Sinovac shots confiscated in QC ‘unsafe,’ had dirty packaging – FDA
MANILA, Philippines — The 300 doses of COVID-19 vaccine supposedly manufactured by China’s Sinovac Biotech that were confiscated by the National Bureau of Investigation (NBI) in Quezon City had soiled packaging and are not safe to use, the Food and Drug Administration (FDA) said Friday.
FDA director Eric Domingo said the vaccines “definitely” were being sold at the black market. He added that they are checking vaccine records and are coordinating with the Bureau of Customs to check if there were vaccine deliveries aside from those initiated by the government in the previous weeks.
“‘Yung mga unang nakita natin dati, mukhang fake kasi (The first ones we saw looked fake because) this was before vaccines were starting to be delivered. But this one, definitely black market. This was being sold and [at] a very high price, and when we look at the vaccines they look authentic, they look like real vaccines,” he told CNN Philippines’ The Source.
“However, they were like bukas na tapos medyo madumi ‘yung packaging. Nakalagay lang sa styrofoam box with ice and definitely are very, very unsafe products,” he added.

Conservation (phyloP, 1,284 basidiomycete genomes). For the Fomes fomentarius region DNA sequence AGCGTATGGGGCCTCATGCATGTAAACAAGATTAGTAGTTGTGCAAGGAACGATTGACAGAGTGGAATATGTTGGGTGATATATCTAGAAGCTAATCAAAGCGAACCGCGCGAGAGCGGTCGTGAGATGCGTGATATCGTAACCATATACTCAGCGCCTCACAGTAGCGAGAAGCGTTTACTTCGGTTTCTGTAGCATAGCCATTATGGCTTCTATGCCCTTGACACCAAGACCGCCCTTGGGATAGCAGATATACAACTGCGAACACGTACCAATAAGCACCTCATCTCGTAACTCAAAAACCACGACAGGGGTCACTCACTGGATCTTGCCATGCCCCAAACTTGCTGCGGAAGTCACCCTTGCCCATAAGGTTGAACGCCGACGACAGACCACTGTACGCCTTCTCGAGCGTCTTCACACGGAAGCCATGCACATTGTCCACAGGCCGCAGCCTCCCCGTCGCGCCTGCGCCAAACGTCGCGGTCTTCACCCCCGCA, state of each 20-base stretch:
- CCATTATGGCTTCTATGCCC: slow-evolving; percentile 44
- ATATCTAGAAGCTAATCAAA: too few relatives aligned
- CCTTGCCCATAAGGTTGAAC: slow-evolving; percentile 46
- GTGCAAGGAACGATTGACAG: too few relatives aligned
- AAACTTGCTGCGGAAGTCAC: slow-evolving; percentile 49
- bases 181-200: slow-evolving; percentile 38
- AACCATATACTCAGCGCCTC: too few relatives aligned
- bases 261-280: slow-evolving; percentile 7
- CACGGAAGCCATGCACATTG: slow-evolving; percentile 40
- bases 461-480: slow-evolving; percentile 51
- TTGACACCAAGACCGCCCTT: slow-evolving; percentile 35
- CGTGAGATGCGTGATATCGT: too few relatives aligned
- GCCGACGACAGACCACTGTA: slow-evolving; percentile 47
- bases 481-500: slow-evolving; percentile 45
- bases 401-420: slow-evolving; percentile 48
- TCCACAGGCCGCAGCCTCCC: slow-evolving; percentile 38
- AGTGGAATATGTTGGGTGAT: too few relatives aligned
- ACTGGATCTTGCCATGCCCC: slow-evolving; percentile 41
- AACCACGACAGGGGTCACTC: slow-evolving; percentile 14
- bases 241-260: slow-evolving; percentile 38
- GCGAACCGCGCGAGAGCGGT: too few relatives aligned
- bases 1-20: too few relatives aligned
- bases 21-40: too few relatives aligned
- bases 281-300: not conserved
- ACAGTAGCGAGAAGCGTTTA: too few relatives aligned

(However, the bottles were slightly opened and the packaging was slightly dirty. They were only placed in a styrofoam box with ice and are very, very unsafe products.)
Domingo said the NBI told the FDA that the arrested sellers were selling more than the 300 doses that were confiscated by authorities.
“So there is a possibility that they are holding more, that somebody there is holding more products,” said Domingo.
The FDA chief said investigators are now tracing where the confiscated vaccines were sourced.
“These ones that were caught and turned over to us for sake-keeping, we are now tracing and looking for how they got in and where they got these vaccines,” he said.
“Once vaccines get out of the system, they are unsafe for us because there is no way of knowing how they were handled and these probably did not go through the correct cold handling facilities,” he also noted.
Domingo reminded the public to only get vaccines from local government units and authorized sources, noting the tedious process of correctly handling the coronavirus shots to ensure its safety.
Subscribe to our daily newsletter
The Inquirer Foundation supports our healthcare frontliners and is still accepting cash donations to be deposited at Banco de Oro (BDO) current account #007960018860 or donate through PayMaya using this link .
Subscribe to INQUIRER PLUS to get access to The Philippine Daily Inquirer & other 70+ titles, share up to 5 gadgets, listen to the news, download as early as 4am & share articles on social media. Call 896 6000.